Unexpected Encounters: The Birdland Jazz Club

By: Schneur Schusterman  |  November 20, 2023

By Schneur Schusterman

Who doesn’t turn down a free ticket to a jazz club?

When I found out that I could redeem an unused ticket to Birdland Jazz Club I had lying around all summer, I immediately made reservations to see a jazz singer I followed on instagram. 

The time reserved was in the middle of midterms, and feeling the itch to try something new, I decided to go on my own.

So on a Sunday evening in early November, I passed through Times Square and walked down 44th until I saw the iconic Birdland sign and a small line outside.

As I got on line I immediately noticed how diverse the audience was. Behind me was a group of 20-somethings babbling away in German, and to my front was a reserved older Korean couple. 

I walked down the stairs and saw the room open into a low-ceilinged theater. The lights were dim and everything had a purple-brownish glow to it. Soft jazz played on a speaker before the start of the show. The cashiers and bartenders all had matte-black attire. The aesthetic was vintage. And I was taking it all in. 

I was seated at the center back, on a bar table for four, that overlooked the whole theater so that I had a direct line of sight to the band. As I sat down, I noticed an older gentleman sitting by a bar table adjacent to mine. 

Being pretty introverted, my first instinct was to flap through the catalog of performances set in front of me. But the older gentleman on my right made a comment to me about the singer, and we started engaging in light conversation. After a few minutes of small talk he, noticing my tzitzis, remarked on me being a “religious” Jew in a jazz club. He told me he was a self-identified assimilated Jew, and that he was a little fascinated by me being there. That moment gave me confidence and from there our conversation flowed incredibly easily, encompassing radio stations, commute times, being at a jazz club purely to have a nice night out, and our shared heritage (of living in Brooklyn). 

By the natural end of our conversation (when the waiter asked us if we wanted to order after waiting on the side for too long) I felt like I’d got a glimpse of this man’s life, and that he’d got a glimpse into mine. It felt cool to learn about someone so similar to yet so different from me.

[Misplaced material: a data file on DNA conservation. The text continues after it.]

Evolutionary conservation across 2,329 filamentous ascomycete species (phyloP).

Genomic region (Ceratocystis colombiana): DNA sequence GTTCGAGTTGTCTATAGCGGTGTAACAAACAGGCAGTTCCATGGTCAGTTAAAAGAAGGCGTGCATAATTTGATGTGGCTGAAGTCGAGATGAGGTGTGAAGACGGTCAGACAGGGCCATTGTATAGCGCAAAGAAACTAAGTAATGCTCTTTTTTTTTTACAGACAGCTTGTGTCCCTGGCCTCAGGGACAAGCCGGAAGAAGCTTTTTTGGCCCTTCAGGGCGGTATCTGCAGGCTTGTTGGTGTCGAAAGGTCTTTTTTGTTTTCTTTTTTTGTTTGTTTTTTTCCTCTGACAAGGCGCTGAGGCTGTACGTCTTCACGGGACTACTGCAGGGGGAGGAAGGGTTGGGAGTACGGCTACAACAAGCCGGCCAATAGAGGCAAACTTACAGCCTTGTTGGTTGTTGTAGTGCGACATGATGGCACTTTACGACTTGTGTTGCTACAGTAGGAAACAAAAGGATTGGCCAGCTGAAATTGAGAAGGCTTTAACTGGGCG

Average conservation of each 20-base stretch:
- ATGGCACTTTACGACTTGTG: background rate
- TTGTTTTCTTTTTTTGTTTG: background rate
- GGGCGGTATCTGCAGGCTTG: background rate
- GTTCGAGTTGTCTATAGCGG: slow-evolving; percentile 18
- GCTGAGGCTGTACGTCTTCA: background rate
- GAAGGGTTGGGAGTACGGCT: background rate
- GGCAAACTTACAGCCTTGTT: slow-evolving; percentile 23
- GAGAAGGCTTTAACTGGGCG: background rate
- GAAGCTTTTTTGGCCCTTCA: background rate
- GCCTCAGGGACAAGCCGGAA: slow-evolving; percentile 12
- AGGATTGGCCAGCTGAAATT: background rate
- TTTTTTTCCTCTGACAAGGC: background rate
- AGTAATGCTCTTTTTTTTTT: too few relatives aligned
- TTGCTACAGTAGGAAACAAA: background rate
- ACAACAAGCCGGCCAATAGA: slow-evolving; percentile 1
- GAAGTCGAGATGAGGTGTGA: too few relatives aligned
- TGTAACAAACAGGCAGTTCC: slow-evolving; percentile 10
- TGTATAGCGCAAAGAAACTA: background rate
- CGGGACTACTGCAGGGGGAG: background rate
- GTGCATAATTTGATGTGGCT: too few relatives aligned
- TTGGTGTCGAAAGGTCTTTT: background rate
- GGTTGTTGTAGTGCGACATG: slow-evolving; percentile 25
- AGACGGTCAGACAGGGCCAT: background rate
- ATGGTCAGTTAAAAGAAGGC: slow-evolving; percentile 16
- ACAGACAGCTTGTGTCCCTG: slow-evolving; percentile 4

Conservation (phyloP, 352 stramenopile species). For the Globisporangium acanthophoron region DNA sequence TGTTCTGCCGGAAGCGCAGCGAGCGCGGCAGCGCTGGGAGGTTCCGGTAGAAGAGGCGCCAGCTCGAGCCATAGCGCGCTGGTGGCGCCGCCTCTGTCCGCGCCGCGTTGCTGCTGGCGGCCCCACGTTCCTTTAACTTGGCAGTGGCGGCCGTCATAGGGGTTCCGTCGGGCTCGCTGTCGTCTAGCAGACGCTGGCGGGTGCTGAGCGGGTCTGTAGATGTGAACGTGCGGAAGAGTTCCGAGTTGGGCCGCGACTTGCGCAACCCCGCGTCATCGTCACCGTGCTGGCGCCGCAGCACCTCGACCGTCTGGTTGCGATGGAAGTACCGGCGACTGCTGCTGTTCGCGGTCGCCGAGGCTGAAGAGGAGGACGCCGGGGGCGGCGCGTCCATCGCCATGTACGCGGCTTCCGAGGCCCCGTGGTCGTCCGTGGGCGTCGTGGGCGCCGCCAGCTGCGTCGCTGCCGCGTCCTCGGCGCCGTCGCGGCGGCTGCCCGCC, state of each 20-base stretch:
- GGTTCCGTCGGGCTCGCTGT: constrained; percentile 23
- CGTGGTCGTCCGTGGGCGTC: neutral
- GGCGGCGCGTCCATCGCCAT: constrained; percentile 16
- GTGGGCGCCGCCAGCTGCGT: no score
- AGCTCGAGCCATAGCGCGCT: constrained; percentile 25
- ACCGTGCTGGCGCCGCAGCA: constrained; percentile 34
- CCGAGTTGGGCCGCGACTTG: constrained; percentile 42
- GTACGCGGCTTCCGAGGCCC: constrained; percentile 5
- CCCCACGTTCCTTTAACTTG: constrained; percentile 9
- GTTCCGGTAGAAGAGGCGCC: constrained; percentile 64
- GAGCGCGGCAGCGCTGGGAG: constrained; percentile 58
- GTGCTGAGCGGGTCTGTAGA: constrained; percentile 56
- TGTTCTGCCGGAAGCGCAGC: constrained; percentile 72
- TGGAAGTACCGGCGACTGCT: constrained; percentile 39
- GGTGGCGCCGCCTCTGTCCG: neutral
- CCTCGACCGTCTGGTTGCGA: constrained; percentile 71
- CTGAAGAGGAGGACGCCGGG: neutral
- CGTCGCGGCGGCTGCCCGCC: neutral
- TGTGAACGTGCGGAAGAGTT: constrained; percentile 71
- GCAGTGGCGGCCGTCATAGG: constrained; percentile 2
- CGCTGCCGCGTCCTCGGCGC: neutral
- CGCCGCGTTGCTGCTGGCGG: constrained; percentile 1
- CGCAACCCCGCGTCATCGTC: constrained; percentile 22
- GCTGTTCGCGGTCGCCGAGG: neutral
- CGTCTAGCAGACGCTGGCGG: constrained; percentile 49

I ordered my drink and noticed another guy had appeared to my right. By now I was already in a conversational mood, and we engaged in a little small talk. “A little small talk” may be an understatement, as everything that this man said about himself was just so fascinating to me. In what other scenario would I, a Yeshiva University student, have a chance to get to know a Japanese new father from California on a business trip who happens to be into jazz – but not very into jazz? His life story, as that is what our small talk evolved into, fascinated me, and mine possibly fascinated him too. He was always smiling at things that to me seemed normal, like that I knew about some jazz clubs in the city, or that I’d like to go to graduate school. 

Just as we started to have a lull in conversation, the lights dimmed and the room hushed. The music was about to start. The conversation we were here for.

The band got on stage and started with a medium-paced introduction song that I don’t quite remember the name of. Although I definitely remember the phrase “Hello! How are you” was repeated. After the introduction, they started playing some slow and medium-paced Jazz songs.

While watching the musicians play, they seemed completely at ease. I noticed the drummer did a weird rhythm and the pianist smiled at him. I saw the bassist stare into nothingness contemplating existence until the singer had to make a little motion at him that they were about to change the song. They made the audience, or at least just me, feel comfortable there. The music gave an ambiance of calmness, chillness, and familiarity. 

It’s because of this comfort that when, in the middle of the set, they invited a tenor saxophonist in the audience to play “After You’ve Gone” (a notoriously fast and lively song) that the entire audience was taken aback, and a “woooh!” came from a few college guys by the bar. Now the entire club’s spirit shifted and reflected the musicians’ pure outburst of upbeat expression. The energy of the room was filled with conversation, both in English and music. I turned to my new Japanese friend and we shared a look of satisfaction of it all. 

As the pianist’s hands glided over the keys, I glided from my seat to the door, satisfied with the night and ready to head home. As I left the club I caught the sounds of the singer and saxophone playing off each other. For a night I had absolutely no expectations of (besides for the sound of some sweet jazz), the entire experience, the decor of the club, the people I met, and especially the music, all pleasantly surprised me.